Inside, out -- "Medialogue: 7.04cm"

Shiona Mackenzie

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Who are you? What's your story? What do you believe? Browsing through the School of Creative Media's first  Graduation Show offers a glimpse into unique interior landscapes; intimate, usually hidden— now shared through interactive narratives and displays. From 2 July at CityU, "Medialogue: 7.04cm" features over 60 multimedia works by graduates of the Bachelor of Arts in Creative Media (BACM), the Associate of Arts in Media Technology (AAMET) and the Master of Fine Arts (MFA) in Media Design and Technology. A broad range of creative efforts, from digital video and animation to installation art and research reports, is on exhibit until 12 July. It is free of charge and everyone is welcome.

Riding the bus a week earlier, I was surprised to see an ad for the Graduation Show on the plasma screen. My curiosity was piqued and I quickly decided this event was not to be missed...

High-tech artworks separated by white swathes of gauze in the Multi-purpose Room vie for my attention, each inviting me to approach and explore different sounds, colours, textures, shapes and ideas. I scan the exhibits for a

suitable launching point until settling on third-year BACM student and an editor of the Medialogue catalogue, Kirque Leung, who offers to guide me through the Show. "It helps to hear from the artists themselves," he suggests, introducing me to Timothy Lee, whose Final Year Project is entitled 'The day sucked'. Timothy shows me that by using a computer mouse to click on various Chinese characters and pieces of English text that appear in images on a screen, I can create my own story line with one of eight lead characters. "I am interested in writing short stories and making interactive games," Timothy explains. This is fun!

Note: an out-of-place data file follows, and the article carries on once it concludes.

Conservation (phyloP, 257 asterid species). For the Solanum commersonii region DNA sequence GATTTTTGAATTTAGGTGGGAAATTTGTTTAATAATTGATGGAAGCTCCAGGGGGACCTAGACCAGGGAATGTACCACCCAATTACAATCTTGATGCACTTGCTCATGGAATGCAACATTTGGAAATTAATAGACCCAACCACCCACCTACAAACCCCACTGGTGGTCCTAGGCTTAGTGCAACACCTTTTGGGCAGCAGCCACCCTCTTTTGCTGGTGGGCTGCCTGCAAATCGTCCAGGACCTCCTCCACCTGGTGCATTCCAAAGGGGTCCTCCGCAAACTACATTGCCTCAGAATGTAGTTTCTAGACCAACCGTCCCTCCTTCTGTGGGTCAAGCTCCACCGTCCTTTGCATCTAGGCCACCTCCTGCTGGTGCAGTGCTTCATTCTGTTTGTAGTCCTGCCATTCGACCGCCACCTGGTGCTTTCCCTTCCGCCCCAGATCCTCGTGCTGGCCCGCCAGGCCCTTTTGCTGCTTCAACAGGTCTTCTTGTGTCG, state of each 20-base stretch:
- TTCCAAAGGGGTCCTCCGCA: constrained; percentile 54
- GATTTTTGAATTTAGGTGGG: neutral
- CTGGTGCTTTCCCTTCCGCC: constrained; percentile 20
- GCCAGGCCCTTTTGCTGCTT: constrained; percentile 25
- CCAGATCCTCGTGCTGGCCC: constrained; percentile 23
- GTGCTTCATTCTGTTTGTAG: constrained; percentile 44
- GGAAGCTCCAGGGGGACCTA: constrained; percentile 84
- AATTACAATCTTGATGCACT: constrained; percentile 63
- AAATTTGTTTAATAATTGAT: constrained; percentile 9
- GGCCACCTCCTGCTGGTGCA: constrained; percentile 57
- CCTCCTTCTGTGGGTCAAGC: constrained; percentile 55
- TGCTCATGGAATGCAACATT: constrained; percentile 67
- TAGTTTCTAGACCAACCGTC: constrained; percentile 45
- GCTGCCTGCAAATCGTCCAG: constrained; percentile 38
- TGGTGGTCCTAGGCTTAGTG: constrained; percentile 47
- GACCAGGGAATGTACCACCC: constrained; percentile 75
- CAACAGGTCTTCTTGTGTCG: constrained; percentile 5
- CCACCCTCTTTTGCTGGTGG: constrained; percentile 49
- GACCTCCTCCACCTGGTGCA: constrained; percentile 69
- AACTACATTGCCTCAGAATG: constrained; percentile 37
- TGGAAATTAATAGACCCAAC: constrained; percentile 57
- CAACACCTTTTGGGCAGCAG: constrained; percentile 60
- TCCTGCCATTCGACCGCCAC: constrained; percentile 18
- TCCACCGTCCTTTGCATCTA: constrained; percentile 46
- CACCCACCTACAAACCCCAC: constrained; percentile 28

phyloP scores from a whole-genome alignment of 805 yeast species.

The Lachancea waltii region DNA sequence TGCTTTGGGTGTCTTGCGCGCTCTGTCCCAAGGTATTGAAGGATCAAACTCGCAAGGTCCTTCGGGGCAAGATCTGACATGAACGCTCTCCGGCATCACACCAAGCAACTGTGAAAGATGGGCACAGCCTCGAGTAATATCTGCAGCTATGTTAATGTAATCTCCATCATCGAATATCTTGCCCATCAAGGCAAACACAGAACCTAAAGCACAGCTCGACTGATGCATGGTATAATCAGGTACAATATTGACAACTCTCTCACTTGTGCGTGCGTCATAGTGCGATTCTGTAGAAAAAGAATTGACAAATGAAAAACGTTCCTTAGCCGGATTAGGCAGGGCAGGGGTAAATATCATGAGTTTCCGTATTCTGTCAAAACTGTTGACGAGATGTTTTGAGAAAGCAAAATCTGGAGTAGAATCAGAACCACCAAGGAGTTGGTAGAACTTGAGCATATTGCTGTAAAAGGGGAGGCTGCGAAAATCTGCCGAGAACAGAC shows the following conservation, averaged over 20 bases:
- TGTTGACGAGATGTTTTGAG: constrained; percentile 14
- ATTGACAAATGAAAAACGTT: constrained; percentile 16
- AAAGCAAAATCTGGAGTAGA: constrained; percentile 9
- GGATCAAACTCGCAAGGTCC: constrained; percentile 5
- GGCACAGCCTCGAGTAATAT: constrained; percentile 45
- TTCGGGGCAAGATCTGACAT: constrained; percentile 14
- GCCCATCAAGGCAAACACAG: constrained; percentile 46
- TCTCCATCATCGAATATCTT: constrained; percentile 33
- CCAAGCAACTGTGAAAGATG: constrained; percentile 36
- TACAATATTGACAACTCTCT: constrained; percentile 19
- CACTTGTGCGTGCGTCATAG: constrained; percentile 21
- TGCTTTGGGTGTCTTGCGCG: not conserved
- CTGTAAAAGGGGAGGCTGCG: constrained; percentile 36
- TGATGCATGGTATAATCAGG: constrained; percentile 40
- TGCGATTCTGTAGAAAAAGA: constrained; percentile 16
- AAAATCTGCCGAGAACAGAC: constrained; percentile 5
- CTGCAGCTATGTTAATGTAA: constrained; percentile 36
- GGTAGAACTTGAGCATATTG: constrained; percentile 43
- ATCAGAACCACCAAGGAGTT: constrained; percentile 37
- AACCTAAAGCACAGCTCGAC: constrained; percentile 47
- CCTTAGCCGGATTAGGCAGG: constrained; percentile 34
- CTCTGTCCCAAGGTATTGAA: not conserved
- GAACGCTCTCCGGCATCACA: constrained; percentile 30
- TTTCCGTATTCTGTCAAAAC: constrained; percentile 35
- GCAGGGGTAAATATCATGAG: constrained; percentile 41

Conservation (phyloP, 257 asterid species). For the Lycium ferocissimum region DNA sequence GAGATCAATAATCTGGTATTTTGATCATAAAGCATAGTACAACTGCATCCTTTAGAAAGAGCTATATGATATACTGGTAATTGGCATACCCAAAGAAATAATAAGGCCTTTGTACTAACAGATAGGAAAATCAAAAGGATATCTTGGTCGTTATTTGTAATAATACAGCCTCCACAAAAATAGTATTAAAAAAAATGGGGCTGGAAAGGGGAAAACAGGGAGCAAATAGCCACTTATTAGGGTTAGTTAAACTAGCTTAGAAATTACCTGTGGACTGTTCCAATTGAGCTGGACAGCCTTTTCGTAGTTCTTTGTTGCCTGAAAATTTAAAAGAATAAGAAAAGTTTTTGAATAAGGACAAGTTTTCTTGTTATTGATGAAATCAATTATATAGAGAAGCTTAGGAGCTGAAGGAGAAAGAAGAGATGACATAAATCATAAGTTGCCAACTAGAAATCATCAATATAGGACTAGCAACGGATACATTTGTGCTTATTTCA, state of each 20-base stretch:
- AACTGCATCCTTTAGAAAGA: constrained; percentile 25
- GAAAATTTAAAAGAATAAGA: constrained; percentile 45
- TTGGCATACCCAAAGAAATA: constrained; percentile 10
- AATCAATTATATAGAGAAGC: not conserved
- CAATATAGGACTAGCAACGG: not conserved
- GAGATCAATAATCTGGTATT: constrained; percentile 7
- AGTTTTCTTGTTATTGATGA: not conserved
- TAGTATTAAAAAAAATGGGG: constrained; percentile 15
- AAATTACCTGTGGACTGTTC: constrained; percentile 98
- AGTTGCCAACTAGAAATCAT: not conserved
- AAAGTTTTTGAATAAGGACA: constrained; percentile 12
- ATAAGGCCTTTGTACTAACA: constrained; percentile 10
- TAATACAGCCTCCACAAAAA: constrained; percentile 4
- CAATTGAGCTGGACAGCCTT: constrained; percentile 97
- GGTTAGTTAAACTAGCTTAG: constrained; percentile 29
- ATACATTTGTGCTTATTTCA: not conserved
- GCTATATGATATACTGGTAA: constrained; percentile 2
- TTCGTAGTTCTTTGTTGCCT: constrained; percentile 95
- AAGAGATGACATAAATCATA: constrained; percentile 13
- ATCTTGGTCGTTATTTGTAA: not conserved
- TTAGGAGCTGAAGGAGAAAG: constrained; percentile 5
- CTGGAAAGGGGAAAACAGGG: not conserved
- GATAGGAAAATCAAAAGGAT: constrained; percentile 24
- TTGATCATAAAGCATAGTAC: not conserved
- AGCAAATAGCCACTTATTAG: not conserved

Next, I meet Hamlet Lin, Project Manager of the Show and prize-winning School of Creative Media (SCM) student. Hamlet's thesis and installation piece revolve around Wittgenstein's philosophical works. "Philosophy should be like therapy for people," Hamlet expounds, "and bring clarity, rather than confusion." He urges me to pick a word, such as 'Memory', and label something with it. This makes me consider the meanings of words and their relationship to objects, to the world, and to myself. "We don't need to define creativity -- just explore, find a boundary and cross it,"

according to Hamlet. "The essence of creativity is intermedial and interdisciplinary, not fixed." Accepted by the Chalmers University of Technology in Sweden, Hamlet plans to gain some work experience immediately after graduation and continue his studies later on. I wander away with a dozen stickers in hand and a desire to label things around my office 'equality', 'motion' or 'real'.

Graduates share art with community

"Have a look at this," Kirque points to the far corner and leads me to something like a haunted house. Entering Sam Wong's art space, I find ghosts and gadgets. "This space is a reproduction of the housing estate flat I grew up in and the experience you have here is a reflection of my childhood fears," Sam tells me. Looking into a traditional Chinese altar, you see your own face on a video screen and it is an eery confrontation.

Kirque introduces me to Sam So, whose screening of 'mon papa' exposes his deeply personal thoughts and feelings about his relationship with his father. Objectivity and subjectivity are blurred in a montage of emotions, text and images.